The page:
Adipose-derived Mesenchymal Stromal Cells Modulate Lipid Metabolism and Lipid Droplet Biogenesis via AKT/mTOR -PPAR? Signalling in Macrophages.
ABSTRACT: Mesenchymal stromal cells (MSCs) are a potential therapy for many chronic inflammatory diseases due to their regenerative, immunologic and anti-inflammatory properties. The two-way dialogue between MSCs and macrophages is crucial to tissue regeneration and repair. Previous research demonstrated that murine adipose-derived MSC conditioned medium (ASCcm) reprograms macrophages to an M2-like phenotype which protects from experimental colitis and sepsis. Here, our focus was to determine the molecular mechanism of lipid droplet biogenesis in macrophages re-educated using ASCcm. Adipose-derived MSC conditioned medium promotes phosphorylation of AKT/mTOR pathway proteins in macrophages. Furthermore, increased expression of PPAR?, lipid droplet biogenesis and PGE2 synthesis were observed in M2-like phenotype macrophages (high expression of arginase 1 and elevated IL-10). Treatment with mTOR inhibitor rapamycin or PPAR? inhibitor GW9662 suppressed lipid droplets and PGE2 secretion. However, these inhibitors had no effect on arginase-1 expression. Rapamycin, but not GW9662, inhibit IL-10 secretion. In conclusion, we demonstrate major effects of ASCcm to reprogram macrophage immunometabolism through mTOR and PPAR? dependent and independent pathways.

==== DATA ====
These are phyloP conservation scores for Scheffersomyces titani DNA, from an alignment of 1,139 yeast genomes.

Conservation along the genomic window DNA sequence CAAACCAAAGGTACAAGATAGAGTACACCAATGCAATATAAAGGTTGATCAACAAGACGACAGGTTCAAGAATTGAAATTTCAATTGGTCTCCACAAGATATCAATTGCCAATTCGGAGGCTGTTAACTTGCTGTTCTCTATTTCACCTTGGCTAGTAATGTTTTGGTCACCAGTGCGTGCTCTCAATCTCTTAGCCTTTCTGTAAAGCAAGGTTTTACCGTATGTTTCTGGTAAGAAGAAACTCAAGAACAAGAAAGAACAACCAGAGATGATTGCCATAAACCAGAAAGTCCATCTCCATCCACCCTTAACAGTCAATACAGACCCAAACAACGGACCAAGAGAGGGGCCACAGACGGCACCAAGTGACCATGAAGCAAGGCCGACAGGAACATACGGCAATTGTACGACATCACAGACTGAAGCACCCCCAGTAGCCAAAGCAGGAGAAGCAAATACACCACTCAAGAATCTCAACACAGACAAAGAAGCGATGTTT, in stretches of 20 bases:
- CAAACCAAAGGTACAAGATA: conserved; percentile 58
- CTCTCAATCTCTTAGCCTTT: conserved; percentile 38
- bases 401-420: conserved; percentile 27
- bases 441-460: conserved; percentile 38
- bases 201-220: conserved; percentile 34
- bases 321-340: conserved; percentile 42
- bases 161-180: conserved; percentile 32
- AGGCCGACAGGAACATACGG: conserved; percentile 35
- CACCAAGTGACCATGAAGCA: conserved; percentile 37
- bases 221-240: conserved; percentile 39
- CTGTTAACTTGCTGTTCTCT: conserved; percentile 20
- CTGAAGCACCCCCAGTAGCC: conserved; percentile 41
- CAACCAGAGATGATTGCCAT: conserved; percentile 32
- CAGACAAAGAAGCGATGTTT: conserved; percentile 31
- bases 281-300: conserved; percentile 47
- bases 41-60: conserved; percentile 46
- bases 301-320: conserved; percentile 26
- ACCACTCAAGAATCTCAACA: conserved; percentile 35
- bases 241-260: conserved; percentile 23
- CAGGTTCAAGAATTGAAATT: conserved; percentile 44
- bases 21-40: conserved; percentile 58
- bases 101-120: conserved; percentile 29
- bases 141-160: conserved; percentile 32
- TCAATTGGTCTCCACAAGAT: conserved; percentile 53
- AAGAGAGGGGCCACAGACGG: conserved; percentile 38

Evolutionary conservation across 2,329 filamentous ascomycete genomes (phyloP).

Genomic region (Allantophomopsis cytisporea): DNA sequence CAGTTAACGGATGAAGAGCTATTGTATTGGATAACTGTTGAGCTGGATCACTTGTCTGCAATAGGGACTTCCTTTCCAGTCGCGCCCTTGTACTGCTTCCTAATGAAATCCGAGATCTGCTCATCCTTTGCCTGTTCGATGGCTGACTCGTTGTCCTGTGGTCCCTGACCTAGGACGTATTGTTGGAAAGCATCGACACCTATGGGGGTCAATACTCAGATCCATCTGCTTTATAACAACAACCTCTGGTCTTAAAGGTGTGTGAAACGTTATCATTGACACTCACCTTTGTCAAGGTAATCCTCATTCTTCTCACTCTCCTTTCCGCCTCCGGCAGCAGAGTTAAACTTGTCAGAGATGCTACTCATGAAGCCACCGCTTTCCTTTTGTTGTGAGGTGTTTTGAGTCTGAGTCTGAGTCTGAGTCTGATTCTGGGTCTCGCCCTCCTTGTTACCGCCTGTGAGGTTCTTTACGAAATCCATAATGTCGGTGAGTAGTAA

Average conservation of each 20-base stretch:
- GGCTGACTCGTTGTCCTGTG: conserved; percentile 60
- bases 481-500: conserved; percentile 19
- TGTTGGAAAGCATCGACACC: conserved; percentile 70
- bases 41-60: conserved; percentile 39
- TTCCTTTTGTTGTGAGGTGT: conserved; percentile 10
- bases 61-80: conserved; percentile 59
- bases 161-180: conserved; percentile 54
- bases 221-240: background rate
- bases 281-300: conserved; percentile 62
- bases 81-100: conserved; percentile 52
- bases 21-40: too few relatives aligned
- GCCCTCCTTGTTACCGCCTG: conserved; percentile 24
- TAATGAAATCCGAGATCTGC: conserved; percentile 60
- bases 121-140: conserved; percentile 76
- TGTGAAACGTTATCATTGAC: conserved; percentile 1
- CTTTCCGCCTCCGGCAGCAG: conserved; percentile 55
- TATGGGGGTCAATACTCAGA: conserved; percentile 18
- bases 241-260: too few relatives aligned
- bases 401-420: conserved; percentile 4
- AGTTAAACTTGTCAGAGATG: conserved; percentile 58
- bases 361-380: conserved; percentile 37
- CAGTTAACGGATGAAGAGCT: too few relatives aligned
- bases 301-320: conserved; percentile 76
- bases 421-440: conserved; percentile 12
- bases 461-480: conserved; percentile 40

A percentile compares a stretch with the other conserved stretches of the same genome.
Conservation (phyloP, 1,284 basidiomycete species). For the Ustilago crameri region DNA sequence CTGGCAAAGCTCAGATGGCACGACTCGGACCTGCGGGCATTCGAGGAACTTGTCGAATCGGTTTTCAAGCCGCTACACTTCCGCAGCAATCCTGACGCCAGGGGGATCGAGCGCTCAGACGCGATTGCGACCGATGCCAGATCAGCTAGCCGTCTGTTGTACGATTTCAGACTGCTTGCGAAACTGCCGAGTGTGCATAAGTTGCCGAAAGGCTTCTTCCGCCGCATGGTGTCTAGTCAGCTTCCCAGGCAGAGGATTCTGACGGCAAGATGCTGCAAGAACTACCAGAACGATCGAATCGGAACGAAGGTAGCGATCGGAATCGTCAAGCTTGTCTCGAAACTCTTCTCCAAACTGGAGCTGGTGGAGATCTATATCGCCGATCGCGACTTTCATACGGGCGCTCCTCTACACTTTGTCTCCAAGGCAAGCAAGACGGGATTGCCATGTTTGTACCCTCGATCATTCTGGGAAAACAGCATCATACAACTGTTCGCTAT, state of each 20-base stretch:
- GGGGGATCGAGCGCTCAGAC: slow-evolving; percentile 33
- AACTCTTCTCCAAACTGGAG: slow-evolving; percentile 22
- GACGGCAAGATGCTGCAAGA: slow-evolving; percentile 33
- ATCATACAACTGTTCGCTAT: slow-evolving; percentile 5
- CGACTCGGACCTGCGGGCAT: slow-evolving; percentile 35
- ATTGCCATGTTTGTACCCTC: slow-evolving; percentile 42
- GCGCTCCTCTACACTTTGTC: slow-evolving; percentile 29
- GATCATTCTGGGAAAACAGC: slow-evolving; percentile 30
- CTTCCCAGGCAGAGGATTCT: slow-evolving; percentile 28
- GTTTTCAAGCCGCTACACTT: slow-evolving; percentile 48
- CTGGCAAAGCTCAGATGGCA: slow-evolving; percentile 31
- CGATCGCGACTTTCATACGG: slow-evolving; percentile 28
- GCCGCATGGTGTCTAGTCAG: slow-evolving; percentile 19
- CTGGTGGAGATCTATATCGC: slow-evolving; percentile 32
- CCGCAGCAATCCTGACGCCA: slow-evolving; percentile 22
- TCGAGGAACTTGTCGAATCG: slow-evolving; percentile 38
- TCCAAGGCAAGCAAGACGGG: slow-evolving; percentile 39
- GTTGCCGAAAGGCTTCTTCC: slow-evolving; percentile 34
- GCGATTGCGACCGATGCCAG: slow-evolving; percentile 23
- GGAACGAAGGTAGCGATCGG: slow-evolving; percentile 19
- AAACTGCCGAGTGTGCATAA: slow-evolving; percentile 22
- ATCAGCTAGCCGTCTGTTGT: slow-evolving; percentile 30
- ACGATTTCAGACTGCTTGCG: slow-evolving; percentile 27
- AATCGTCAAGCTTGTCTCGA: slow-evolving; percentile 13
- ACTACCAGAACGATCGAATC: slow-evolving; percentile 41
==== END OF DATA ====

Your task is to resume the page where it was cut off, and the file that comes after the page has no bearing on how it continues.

Project description:<h4>Background</h4>Mesenchymal stem cells (MSCs) have emerged as a promising therapy for type 2 diabetes (T2D). Mechanistic researches demonstrate that the anti-diabetic effect of MSCs is partially mediated by eliciting macrophages into an anti-inflammatory phenotype thus alleviating insulin resistance. However, single MSC infusion is insufficient to ameliorate sustained hyperglycemia or normalize blood glucose levels. In this study, we used decitabine (DAC), which is involved in the regulation of macrophage polarization, to test whether MSCs combined with decitabine can prolong and enhance the anti-diabetic effect in T2D mice.<h4>Methods</h4>High-fat diet (HFD) and streptozocin (STZ) were given to induce T2D mouse model. Successfully induced T2D mice were randomly divided into four groups: T2D group, MSC group, DAC group, and MSC + DAC group. Blood glucose was monitored, and glucose tolerance and insulin sensitivity were evaluated during the entire analysis period. Epididymal fat was extracted for analysis of macrophage phenotype and inflammation in adipose tissue. In vitro, we examined the effect of MSC + DAC on macrophage polarization in bone marrow-derived macrophages (BMDMs) and explore the possible mechanism.<h4>Results</h4>MSC infusion effectively improved insulin sensitivity and glucose homeostasis in T2D mice within 1?week, whereas combination therapy of MSCs + DAC extended the anti-diabetic effects of MSCs from 1?to 4?weeks (the end of the observation). Correspondingly, more M2 macrophages in adipose tissue were observed in the combination therapy group over the entire study period. In vitro, compared with the MSC group, MSCs combined with decitabine more effectively polarized M1 macrophages to M2 macrophages. Further analysis showed that the effect of MSC + DAC on macrophage polarization was largely abrogated by the peroxisome proliferator-activated receptor gamma (PPAR?) antagonist GW9662.<h4>Conclusions</h4>Our data suggest that MSCs combined with decitabine can more effectively alleviate insulin resistance and prolong and enhance the anti-diabetic effect of MSCs in T2D mice in part by prompting M2 polarization in a PPAR?-dependent manner. Thus, decitabine may be an applicable addition to MSCs for diabetes therapy. UC-MSCs combined with decitabine activate the IL4R/STAT6/STAT3/PPAR? axis to further promote M2 macrophage polarization in adipose tissue, reduce inflammation, improve insulin sensitivity, and lead to better glucose metabolism and long-term hypoglycemic effects.